Since we left Murrieta for Mexico at the end of January, we keep discovering reasons why it’s a good thing that our joints still work, and we are fit enough to do this kind of trip. When I (Dave) retired, I counseled my younger colleagues, not that they asked, to aim for retirement at 55 rather than 65.
The principal reason boils down to two words: walking and stairs. There are a lot of both in the not-so-modern world. This is Dave walking down our stairs.This apartment has 64 stairs up ( but we have a lift which we use religiously when we come home from our 5 mile walks). The last apartment had 50 steps up and no lift, the huffing and puffing was probably funny to our neighbors.
Walking in the cities of Europe results, ironically, from things being so close together. Florence is a great example. From the Duomo, right in the historic center, it isn’t more than a 15-minute walk to almost all the famous sights. There are a few bus lines in the center, but because the streets are so narrow, the buses are quite small … and that means they’re usually full. In Rome, things were farther apart, but because you’re so likely to discover interesting things while walking, we usually walked distances less than a mile. (Every day our faithful pedometer reported 14000+ steps; one day it was 26000, but we had to rest a little more the day after that.) Assisi is built on the side of a hill, and it’s really too steep even for wheelchair safety.
Fifteenth century buildings were not designed with disability in mind. Stairs are everywhere, and fourth-floor apartments without elevators are still common. You’ll find architectural steps (like the Spanish Steps in Rome), practical steps (down to the Metro and up onto the bus) and sometimes just-for-the-heck-of-it steps (one or two to adjust levels where two old buildings have been joined, for example). This is just one set of stairs in the Pitti Palace, Linda climbed 6 sets to get to the Costume museum. The Medici who lived here had lots of servants.
Modern streets are paved; historic streets use either cobblestones (about 4 inches square) or larger paving stones (maybe 12 by 18), but both are uneven and you have to watch where you walk.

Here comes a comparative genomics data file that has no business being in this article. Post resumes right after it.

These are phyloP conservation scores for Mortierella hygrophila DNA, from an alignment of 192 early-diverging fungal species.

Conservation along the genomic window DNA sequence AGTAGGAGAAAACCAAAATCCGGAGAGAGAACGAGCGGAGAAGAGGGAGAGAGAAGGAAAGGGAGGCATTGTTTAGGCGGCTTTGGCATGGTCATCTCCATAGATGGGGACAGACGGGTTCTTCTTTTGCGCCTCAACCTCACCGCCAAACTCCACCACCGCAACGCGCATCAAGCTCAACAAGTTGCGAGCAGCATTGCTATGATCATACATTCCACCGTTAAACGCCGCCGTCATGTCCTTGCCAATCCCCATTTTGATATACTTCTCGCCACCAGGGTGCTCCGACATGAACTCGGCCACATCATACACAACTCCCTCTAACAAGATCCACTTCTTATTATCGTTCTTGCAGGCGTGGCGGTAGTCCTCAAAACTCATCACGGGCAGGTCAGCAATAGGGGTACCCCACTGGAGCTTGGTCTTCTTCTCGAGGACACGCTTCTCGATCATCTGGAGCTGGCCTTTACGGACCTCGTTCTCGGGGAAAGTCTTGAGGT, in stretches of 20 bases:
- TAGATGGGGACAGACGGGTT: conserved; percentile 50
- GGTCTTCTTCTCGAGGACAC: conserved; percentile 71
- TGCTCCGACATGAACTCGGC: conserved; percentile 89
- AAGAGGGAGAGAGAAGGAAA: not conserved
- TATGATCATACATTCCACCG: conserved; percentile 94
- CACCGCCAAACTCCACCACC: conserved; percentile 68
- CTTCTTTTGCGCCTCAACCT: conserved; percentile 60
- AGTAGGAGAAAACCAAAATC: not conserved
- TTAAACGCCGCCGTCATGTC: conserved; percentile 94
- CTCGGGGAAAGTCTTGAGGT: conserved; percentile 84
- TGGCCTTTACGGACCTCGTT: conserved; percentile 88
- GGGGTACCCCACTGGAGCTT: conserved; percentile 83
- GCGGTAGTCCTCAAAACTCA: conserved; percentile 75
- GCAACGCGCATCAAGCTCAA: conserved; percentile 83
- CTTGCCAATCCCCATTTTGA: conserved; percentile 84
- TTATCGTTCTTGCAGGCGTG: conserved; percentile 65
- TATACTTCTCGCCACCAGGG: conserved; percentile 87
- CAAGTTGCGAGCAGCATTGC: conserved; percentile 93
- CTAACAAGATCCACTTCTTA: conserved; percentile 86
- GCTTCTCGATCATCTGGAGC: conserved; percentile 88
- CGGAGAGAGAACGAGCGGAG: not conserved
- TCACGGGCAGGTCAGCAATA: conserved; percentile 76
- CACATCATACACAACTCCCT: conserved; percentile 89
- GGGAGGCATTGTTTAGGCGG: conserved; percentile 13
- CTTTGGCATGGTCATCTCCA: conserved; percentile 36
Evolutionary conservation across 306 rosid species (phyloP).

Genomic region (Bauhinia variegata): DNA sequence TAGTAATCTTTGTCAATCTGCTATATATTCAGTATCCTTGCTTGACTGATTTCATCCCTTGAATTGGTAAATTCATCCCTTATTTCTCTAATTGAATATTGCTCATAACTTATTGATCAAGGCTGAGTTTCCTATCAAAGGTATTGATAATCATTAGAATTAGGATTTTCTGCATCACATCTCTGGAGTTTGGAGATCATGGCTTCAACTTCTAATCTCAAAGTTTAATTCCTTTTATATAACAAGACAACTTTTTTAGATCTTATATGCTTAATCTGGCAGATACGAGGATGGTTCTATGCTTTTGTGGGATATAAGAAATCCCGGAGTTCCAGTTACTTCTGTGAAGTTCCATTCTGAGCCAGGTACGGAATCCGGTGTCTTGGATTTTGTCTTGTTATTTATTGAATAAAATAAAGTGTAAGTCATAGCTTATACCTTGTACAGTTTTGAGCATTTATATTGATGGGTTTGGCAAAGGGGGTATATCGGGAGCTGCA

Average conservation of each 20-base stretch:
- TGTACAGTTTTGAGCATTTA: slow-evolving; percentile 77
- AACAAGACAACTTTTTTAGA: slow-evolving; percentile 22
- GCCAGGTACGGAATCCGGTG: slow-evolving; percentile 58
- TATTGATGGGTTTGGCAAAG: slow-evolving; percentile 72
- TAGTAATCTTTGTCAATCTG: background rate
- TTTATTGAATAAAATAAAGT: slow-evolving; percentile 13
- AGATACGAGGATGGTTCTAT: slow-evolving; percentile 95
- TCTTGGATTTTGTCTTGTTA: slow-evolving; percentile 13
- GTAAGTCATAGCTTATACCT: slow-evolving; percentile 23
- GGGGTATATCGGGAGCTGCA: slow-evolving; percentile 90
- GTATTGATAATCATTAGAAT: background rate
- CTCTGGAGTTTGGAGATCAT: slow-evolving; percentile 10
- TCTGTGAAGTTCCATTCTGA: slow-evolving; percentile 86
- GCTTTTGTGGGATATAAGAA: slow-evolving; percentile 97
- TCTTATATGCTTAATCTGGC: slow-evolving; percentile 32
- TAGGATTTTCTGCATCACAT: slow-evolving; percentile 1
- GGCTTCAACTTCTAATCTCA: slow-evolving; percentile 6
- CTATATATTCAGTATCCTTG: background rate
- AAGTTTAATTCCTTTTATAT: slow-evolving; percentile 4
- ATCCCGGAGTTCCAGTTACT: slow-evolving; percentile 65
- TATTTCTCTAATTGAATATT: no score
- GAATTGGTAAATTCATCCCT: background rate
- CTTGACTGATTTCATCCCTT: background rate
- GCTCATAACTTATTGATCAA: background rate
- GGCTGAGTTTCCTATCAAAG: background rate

Having an apartment in the center of your activities is helpful; if you can retire for an hour or two in the middle of the day, you can recharge a little. And somehow, it’s easier to be out in the evening, even up to 10pm, when you know you don’t have to go far to get home This is the entry way to the Pitti Palace and the second photo is the Palace’s backyard ( 111 acres of hills and steps).
Here in Florence, the highs have been about 82, but there are two things that seem strange: In the sun, it seems a lot warmer. Even through your shirt you feel hot. And the temperature doesn’t peak until about 4pm, whereas at home it usually tops out by noon.
Europe is very accommodating of disabilities, wherever possible, and we have seen elevators in some really creative spaces. Finding someone to operate them might take a while though. Apartment elevators are tiny, because they’ve been squeezed into a small vertical space.
Other medical surprises can limit your abilities. My mom developed MS shortly after 50. My parents still cruised a lot, but after a few years my dad was making most shore excursions by himself, as either the exertion or the heat were beyond Mom’s endurance. Eating in a strange place is difficult; what if you need a special diet? You can’t eat low-carb in Italy unless you cook for yourself. (Bran is not a big deal here, but “senza glutina” is, and of course there are no GMO’s in Europe.)
So start thinking about it at Google: “early retirement” or “year off” will get you started. You already are getting some good advice from reading the Senior Gap Year, Keep on climbing stairs to get ready for travel.